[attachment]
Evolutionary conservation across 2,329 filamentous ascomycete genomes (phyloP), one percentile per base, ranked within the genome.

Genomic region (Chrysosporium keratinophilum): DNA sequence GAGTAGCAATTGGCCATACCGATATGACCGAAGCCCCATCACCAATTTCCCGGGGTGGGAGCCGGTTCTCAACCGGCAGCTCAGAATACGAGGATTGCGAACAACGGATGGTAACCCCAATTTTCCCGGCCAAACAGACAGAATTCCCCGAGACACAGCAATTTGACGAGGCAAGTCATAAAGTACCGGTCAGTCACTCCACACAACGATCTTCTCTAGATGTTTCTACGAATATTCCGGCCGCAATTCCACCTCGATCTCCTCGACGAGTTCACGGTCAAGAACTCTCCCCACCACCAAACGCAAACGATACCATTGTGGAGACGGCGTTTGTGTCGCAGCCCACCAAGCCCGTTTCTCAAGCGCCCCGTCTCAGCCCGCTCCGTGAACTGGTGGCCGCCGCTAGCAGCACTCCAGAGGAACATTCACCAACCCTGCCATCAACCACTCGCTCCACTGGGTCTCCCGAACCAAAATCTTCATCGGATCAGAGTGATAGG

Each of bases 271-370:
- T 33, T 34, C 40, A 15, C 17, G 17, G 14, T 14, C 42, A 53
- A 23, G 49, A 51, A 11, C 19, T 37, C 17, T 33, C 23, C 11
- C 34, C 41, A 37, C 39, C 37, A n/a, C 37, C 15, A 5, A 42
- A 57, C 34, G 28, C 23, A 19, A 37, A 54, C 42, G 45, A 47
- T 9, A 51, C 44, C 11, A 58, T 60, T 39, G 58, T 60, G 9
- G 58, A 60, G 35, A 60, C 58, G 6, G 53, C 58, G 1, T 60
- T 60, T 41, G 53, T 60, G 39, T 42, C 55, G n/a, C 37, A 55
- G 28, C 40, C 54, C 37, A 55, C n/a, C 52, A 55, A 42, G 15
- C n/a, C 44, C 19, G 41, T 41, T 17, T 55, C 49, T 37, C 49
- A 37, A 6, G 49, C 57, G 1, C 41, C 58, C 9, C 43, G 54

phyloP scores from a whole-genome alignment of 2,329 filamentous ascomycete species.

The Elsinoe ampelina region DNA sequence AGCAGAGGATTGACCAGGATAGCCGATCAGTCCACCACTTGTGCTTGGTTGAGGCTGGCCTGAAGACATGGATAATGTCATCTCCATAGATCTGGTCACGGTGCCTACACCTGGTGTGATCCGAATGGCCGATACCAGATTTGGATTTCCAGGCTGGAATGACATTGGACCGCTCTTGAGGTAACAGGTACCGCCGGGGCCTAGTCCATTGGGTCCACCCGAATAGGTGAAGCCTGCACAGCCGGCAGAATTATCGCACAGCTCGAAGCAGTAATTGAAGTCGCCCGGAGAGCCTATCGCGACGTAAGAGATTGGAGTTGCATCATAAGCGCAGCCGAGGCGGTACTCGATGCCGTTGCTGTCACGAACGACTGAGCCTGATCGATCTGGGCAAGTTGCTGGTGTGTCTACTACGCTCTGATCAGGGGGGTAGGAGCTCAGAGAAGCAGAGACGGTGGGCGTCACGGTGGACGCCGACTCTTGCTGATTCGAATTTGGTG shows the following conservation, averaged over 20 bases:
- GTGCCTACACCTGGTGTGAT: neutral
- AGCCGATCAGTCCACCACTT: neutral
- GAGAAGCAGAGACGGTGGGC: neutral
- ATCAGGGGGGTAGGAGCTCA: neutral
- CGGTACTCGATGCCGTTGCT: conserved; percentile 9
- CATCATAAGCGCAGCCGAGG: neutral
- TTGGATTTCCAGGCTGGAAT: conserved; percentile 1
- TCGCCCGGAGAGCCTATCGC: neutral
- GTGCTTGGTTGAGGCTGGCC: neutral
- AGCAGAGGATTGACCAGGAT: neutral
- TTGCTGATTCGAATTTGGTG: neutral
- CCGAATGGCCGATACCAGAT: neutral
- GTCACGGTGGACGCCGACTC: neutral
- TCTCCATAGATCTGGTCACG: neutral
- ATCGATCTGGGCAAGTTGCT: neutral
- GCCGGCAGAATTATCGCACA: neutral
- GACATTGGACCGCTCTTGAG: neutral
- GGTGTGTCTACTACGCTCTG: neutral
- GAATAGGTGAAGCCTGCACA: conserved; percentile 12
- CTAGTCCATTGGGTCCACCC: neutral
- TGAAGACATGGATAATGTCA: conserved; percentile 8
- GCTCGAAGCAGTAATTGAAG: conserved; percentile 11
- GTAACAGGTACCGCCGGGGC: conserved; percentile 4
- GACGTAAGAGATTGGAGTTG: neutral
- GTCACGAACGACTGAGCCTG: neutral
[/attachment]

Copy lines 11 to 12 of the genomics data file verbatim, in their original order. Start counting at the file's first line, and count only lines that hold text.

- G 28, C 40, C 54, C 37, A 55, C n/a, C 52, A 55, A 42, G 15
- C n/a, C 44, C 19, G 41, T 41, T 17, T 55, C 49, T 37, C 49